Coronavirus disease 2019 (COVID-19) is challenging the care for cardiovascular patients, resulting in serious consequences with increasing mortality in pre-diseased heart failure patients. In the current state of the pandemic, the physiopathology of COVID-19 affecting pre-diseased hearts and the management of terminal heart failure in COVID-19 patients remain unclear. We outline the findings of a young COVID-19 patient suffering from idiopathic cardiomyopathy who was treated for acute multi-organ failure and required cardiac surgery with implantation of a temporary right ventricular and durable left ventricular assist device (LVAD). For deeper translational insights, we used in-depth tissue analysis by electron and light sheet fluorescence microscopy revealing evidence for spatial distribution of severe acute respiratory syndrome coronavirus 2 in the heart. This indicates that in-depth analysis may represent a valuable tool in understanding indistinct clinical cases. We conclude that COVID-19 directly affects pre-diseased hearts, but the consequences can be treated successfully with LVAD implantation.
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http://dx.doi.org/10.1002/ehf2.13120DOI Listing
http://www.ncbi.nlm.nih.gov/pmc/articles/PMC7753611PMC
February 2021

Co-option of Neutrophil Fates by Tissue Environments.

Cell 2020 Nov 23;183(5):1282-1297.e18. Epub 2020 Oct 23.

Area of Cell & Developmental Biology, Centro Nacional de Investigaciones Cardiovasculares Carlos III, Madrid 28029, Spain; Institute for Cardiovascular Prevention (IPEK), Ludwig-Maximillians-Universitat, Munich 80802, Germany. Electronic address:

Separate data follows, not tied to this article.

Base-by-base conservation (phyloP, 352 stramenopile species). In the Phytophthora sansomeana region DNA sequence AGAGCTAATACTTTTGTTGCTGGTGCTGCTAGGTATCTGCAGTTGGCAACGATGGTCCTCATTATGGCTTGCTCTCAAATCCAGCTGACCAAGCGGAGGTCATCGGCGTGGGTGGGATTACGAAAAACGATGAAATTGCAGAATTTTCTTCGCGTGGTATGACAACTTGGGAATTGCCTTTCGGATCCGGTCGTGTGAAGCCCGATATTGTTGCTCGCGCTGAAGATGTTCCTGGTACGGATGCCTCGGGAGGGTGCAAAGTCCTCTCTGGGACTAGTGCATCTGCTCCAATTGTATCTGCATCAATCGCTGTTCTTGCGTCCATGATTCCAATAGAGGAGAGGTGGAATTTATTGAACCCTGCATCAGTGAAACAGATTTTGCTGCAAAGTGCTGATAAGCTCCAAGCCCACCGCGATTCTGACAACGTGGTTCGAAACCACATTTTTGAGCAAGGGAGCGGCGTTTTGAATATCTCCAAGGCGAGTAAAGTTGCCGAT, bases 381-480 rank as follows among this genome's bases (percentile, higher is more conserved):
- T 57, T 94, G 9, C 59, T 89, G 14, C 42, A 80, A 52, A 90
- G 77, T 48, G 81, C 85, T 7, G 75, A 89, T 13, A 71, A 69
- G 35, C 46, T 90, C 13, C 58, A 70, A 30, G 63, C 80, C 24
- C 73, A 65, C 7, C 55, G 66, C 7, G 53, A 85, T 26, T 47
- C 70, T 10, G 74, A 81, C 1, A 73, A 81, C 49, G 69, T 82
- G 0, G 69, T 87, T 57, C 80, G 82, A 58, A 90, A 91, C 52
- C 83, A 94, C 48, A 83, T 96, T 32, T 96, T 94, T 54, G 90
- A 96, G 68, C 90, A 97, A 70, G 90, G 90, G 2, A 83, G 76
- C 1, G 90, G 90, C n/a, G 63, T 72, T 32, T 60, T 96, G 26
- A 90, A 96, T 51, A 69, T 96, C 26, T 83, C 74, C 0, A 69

Classically considered short-lived and purely defensive leukocytes, neutrophils are unique in their fast and moldable response to stimulation. This plastic behavior may underlie variable and even antagonistic functions during inflammation or cancer, yet the full spectrum of neutrophil properties as they enter healthy tissues remains unexplored. Using a new model to track neutrophil fates, we found short but variable lifetimes across multiple tissues. Through analysis of the receptor, transcriptional, and chromatin accessibility landscapes, we identify varying neutrophil states and assign non-canonical functions, including vascular repair and hematopoietic homeostasis. Accordingly, depletion of neutrophils compromised angiogenesis during early age, genotoxic injury, and viral infection, and impaired hematopoietic recovery after irradiation. Neutrophils acquired these properties in target tissues, a process that, in the lungs, occurred in CXCL12-rich areas and relied on CXCR4. Our results reveal that tissues co-opt neutrophils en route for elimination to induce programs that support their physiological demands.
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http://dx.doi.org/10.1016/j.cell.2020.10.003DOI Listing
November 2020